Victor Orsel (French, 1795–1850)
Martyrdom of a Female Saint
Graphite on paper, 5 3/4 x 4 3/8 in.
Gift of DeCourcy E. McIntosh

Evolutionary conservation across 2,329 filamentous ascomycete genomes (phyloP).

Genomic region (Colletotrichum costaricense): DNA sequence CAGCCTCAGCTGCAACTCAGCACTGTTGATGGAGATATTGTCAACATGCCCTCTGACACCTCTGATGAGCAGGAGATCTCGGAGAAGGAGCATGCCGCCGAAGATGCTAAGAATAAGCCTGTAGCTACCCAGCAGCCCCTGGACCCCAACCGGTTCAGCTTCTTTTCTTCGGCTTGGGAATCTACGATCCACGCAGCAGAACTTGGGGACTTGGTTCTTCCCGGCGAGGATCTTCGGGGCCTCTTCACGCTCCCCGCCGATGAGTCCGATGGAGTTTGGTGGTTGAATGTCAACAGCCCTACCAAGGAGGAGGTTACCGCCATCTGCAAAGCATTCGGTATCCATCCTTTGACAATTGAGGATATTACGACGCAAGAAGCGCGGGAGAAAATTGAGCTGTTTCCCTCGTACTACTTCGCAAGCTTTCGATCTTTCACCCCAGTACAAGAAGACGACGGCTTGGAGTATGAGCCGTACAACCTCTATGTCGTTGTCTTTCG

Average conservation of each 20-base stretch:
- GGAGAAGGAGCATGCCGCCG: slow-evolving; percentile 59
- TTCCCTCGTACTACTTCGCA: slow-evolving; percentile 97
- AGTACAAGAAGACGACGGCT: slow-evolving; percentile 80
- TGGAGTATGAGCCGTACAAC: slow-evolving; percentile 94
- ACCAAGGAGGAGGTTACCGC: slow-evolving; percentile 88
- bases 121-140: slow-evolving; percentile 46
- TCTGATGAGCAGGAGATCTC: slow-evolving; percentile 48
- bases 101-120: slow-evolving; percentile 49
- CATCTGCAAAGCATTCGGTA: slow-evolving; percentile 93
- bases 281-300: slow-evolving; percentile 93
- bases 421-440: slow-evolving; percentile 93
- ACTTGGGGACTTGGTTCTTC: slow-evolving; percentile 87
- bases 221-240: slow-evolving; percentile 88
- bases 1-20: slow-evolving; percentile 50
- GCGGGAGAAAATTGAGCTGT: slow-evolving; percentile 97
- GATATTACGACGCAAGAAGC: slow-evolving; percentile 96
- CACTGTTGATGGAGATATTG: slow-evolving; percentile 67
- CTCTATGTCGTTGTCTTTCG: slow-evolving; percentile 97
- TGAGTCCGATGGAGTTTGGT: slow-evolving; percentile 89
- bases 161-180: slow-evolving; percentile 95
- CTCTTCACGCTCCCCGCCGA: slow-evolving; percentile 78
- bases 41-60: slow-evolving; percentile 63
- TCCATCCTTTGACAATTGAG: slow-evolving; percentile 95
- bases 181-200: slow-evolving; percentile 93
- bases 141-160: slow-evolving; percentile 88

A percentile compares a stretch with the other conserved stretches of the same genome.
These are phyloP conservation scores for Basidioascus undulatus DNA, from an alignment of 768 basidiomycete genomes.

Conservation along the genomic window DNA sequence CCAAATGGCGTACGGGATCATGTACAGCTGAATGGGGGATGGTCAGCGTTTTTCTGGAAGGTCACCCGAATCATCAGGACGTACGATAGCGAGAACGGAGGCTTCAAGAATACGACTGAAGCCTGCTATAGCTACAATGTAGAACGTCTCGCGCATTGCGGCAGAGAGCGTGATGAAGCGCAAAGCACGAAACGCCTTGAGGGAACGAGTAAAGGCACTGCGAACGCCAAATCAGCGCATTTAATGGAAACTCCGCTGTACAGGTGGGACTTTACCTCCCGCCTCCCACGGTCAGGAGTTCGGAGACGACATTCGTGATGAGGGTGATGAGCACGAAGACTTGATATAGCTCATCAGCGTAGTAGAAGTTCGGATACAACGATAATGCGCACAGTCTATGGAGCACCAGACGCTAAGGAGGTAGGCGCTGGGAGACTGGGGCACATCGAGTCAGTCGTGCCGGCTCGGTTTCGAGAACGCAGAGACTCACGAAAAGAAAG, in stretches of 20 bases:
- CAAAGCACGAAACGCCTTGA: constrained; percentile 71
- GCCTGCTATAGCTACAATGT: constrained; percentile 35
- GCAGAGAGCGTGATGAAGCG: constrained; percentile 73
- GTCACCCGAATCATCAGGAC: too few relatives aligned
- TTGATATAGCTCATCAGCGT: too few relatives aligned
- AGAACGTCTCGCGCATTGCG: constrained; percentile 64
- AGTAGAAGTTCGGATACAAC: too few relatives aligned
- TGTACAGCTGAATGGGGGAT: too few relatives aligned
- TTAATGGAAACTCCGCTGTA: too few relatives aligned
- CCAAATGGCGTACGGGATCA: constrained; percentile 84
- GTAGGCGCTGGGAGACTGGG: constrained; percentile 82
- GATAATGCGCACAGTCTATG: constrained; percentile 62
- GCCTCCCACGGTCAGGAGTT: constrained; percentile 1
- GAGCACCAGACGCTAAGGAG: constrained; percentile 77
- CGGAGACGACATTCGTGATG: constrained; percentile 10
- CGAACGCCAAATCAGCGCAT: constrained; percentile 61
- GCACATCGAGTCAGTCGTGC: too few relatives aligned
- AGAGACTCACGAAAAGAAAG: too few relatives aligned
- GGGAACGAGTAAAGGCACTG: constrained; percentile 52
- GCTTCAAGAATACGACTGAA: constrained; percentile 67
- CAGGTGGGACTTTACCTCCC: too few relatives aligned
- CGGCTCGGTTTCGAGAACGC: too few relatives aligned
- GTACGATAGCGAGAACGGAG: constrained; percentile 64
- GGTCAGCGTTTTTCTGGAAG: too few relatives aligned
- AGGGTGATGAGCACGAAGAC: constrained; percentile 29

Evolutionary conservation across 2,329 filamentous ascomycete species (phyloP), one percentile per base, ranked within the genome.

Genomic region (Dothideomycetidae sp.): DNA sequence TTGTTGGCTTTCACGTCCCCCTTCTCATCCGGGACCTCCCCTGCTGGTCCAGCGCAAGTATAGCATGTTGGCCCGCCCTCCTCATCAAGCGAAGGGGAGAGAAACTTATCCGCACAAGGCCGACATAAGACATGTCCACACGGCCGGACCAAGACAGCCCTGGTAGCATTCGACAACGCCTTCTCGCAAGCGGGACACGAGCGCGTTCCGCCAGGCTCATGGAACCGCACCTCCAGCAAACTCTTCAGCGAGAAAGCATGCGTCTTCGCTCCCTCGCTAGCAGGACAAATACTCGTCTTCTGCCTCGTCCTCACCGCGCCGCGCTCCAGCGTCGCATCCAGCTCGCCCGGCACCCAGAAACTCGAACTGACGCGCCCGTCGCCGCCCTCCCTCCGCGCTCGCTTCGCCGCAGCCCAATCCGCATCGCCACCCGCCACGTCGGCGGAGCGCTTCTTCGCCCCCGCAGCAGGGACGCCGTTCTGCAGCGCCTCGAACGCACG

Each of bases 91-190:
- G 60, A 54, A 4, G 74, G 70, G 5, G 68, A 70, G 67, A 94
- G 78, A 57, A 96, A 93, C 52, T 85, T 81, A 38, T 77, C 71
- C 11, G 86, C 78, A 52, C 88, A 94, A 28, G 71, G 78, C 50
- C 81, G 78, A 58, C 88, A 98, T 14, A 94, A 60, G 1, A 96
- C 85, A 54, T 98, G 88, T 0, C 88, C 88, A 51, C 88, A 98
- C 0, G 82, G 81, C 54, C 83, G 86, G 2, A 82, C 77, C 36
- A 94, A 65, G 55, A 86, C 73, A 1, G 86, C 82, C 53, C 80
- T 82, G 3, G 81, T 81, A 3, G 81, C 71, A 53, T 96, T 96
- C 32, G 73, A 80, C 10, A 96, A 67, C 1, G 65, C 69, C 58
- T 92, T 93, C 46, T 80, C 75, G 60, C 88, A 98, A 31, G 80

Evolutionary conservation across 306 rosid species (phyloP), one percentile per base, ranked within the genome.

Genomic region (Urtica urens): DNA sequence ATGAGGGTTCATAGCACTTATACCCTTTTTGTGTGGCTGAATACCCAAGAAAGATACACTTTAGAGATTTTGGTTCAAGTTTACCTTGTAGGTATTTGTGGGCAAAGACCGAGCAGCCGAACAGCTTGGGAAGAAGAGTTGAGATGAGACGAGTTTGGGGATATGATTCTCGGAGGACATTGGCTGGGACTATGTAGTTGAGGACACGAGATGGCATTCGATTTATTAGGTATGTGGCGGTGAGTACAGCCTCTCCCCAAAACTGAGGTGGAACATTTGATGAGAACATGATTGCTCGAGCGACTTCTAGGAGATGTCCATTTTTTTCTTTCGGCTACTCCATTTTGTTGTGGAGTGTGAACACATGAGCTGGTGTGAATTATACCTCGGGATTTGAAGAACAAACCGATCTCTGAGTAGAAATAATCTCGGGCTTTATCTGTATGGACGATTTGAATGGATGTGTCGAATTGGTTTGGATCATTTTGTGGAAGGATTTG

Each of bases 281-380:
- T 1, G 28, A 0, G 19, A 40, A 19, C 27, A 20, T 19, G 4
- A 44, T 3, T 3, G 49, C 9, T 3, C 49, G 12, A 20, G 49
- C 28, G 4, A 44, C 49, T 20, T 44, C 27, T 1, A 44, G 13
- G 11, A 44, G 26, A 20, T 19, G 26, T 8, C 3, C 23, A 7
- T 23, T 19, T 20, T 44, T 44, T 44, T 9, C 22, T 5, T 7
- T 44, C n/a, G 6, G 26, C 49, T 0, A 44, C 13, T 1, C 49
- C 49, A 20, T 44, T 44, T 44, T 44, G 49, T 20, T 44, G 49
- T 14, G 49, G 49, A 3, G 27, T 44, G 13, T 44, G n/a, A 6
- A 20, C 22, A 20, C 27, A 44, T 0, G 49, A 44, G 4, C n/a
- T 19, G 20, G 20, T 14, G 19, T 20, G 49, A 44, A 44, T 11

Heralded for his piety, Orsel made didactic pictures praised by Catholic leaders as successful syntheses of classical form and chaste spirituality. While in Rome during the 1820s, Orsel made an exhaustive study of early Christian mosaics and came under the influence of the Nazarenes, a group of German painters who favored Biblical subjects and whose style echoed 15th and early 16th-century Renaissance art. Orsel is best known for his monumental allegorical painting Good and Evil (1833, Musée des Beaux-Arts, Lyon), which presents the narratives of two maidens, one bound for righteousness, the other for damnation. He spent much of his later career working on a commission to decorate a chapel dedicated to the Virgin at the Church of Notre-Dame-de-Lorette in Paris. Left unfinished at his death, the commission was completed by Orsel’s friend and biographer, Alphonse Périn, whose drawing of a monk is also in the museum’s collection.